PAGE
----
In our last lesson we looked at the two types of rabbis that were present during Jesus’ day; the regular Torah teachers and the special rabbis who had s’mekah. We discovered that Jesus was one of those special rabbis who had s’mekah and He spoke and operated with that authority. Rabbis with s’mekah could make their own interpretations of the Scriptures because they were anointed by God to do so. They would say, “You have heard it said, but I say to you” and then make a new and different interpretation of a passage in the text. This was a very special authority and was only conferred on a very few of the most brilliant rabbis of the day.
These rabbis with s’mekah referred to their own unique collection of interpretations of Scripture as their “yoke”. They traveled around the countryside showing their students how to understand and obey their “yoke of Torah”. They established and fostered their reputation by attracting the best and brightest students to study under them and learn their “yoke”. These rabbis wanted the crowds to accept their teachings and to take on their way of doing things, and more or less saying, “Join my church”. There was competition among these top rabbis to see who had the most followers and the brightest students. Often, a rabbi would send one of his brightest students to test the yoke of another rabbi. He would ask a question like, “Suppose a woman marries seven successive brothers and all die, whose wife is she in heaven?” The rabbi would be expected to give a detailed answer incorporating his interpretation of the Text. This was done very respectfully, but they did this testing in order to sharpen their own yoke and expose what they thought were fallacies of the other rabbi’s position.
We see these types of dialogues throughout the Gospels. It was very usual and normal that they would test Jesus’ yoke. It’s not that they thought He was a heretic or a false teacher, this was just the way the system worked. Every rabbi was trying to show that their yoke was best and made the most sense, so it was natural that they would test and question their rivals to see if their beliefs would hold up under tough scrutiny. It is easy to imagine the disciples from one rabbi saying to each other, “They are wrong on that issue, let’s see how they answer this question. This will expose the fallacy of their teaching.”
For an example of this, let’s go to the town of Capernaum in the Galilee, where Jesus had His headquarters. Capernaum was the Harvard of Israel. The largest synagogue school ever found in Israel is located here. At least five rabbis with s’mekah were based here during Jesus’ day, and all of them had large followings of disciples. It was a very academic and thought challenging atmosphere, with all the rabbis testing and challenging each other. Jesus comes into town,with his disciples following Him, in Matthew 11:20-30. He says, ”Come to me all you who are weary and burdened and I will give you rest. Take my yoke upon you and learn from me, for I am gentle and humble in heart and you will find rest for your souls. For my yoke is easy and my burden is light.” In this context, Jesus was not talking to them as sinners and not discussing their burden of sin and the heavy load that they were carrying. He was talking to these very Torah-smart, disciplined, Jews who were trying to decide which rabbi’s yoke of Torah made the most sense. He was saying, “My yoke is the one that is easiest to understand and is the one that will meet your needs.” Jesus explained His yoke even further in Matthew 22:34-40 when the Pharisees and experts of the Law tried to test Jesus with the question of what He thought was the most important commandment. Jesus replied that the most important command was to “Love the Lord your God with all you heart, soul, and mind, and the second was to Love your neighbor as yourself”. Then He said if you keep these, then all the rest of the law is just commentary. There are many examples of this testing and questioning in the Gospels. If you continue re-reading the text with this understanding of their teaching methods, their yoke and competition among the top Rabbis, then the stories read a lot differently and have much more meaning.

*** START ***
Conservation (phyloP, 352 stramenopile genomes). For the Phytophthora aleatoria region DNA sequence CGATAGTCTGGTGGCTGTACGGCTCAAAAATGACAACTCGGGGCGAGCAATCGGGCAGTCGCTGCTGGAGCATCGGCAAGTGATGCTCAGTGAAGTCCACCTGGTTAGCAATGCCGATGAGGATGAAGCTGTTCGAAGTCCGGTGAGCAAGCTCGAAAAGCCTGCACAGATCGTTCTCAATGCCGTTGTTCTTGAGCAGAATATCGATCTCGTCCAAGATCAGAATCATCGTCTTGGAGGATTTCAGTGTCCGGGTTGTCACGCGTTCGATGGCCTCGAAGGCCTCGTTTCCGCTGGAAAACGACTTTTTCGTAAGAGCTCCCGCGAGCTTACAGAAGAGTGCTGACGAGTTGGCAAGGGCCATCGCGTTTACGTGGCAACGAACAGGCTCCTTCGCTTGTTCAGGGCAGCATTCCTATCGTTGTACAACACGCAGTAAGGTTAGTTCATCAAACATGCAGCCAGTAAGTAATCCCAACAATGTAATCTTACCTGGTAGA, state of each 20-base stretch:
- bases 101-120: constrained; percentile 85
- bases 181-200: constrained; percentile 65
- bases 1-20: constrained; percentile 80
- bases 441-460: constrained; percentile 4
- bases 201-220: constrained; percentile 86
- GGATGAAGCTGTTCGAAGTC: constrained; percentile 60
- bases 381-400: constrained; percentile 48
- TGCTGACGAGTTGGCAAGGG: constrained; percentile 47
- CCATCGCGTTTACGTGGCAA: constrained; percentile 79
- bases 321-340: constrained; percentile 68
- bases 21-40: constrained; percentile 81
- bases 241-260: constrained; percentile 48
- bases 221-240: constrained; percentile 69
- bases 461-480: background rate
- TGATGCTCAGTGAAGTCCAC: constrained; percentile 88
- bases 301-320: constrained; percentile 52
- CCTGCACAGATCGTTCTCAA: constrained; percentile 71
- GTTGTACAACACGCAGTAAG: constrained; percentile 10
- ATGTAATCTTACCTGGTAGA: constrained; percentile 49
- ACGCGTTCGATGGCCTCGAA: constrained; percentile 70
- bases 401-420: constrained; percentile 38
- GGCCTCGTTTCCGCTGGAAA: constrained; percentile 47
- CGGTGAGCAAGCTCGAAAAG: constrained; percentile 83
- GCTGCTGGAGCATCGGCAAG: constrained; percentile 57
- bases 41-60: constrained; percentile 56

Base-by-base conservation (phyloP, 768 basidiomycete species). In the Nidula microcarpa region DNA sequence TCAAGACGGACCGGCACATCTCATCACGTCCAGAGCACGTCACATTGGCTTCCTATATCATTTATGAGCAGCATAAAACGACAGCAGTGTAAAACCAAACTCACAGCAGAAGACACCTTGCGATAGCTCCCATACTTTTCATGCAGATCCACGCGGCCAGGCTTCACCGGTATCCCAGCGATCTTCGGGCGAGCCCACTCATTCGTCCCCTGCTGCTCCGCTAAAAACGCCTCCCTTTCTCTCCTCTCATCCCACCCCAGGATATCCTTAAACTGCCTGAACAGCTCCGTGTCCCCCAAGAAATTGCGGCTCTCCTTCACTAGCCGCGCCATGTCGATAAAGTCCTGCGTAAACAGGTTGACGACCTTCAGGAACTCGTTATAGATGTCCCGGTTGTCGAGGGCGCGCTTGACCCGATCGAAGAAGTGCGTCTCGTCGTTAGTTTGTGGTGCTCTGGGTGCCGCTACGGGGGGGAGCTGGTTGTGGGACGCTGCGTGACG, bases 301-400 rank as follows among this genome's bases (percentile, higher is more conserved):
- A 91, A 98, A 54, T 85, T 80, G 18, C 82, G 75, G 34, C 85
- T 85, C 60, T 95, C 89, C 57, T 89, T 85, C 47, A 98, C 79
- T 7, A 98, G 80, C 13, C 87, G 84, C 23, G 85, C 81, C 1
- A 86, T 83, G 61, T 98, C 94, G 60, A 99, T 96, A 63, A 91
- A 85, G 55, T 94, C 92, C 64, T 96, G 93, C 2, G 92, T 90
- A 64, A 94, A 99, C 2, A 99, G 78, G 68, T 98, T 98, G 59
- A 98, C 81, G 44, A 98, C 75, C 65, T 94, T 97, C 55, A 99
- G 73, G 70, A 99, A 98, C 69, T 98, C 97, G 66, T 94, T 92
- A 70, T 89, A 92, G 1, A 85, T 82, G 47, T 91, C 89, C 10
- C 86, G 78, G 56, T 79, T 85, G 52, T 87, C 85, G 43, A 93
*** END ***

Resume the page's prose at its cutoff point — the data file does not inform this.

To conclude our study on the concept of “rabbi”, we have seen that Jesus was, in His human sense, a product of the system that was in place at the time. He was a brilliant teacher that amazed even the best trained and well-versed experts of the day. He was given His authority to speak and interpret the Text by God, Himself. Our rabbi, Jesus, gave us the correct “yoke” to follow and said that it was easy to understand and that it would give us rest for our souls. It is our task to learn that yoke and follow our rabbi with all our,” Heart, Soul and Mind”.
Footnote: For a deeper understanding of Jesus statement about His yoke, please re-read the post entitled, “What Jesus Was Saying in Matthew 11:28-30”.
About the author:
Bob is the creator of this site and a disciple of Ray Vander Laan. Along with his wife of 50 years, he teaches a Bible study at Christ’s Church in Roswell, NM. He is also an avid hunter and fisher.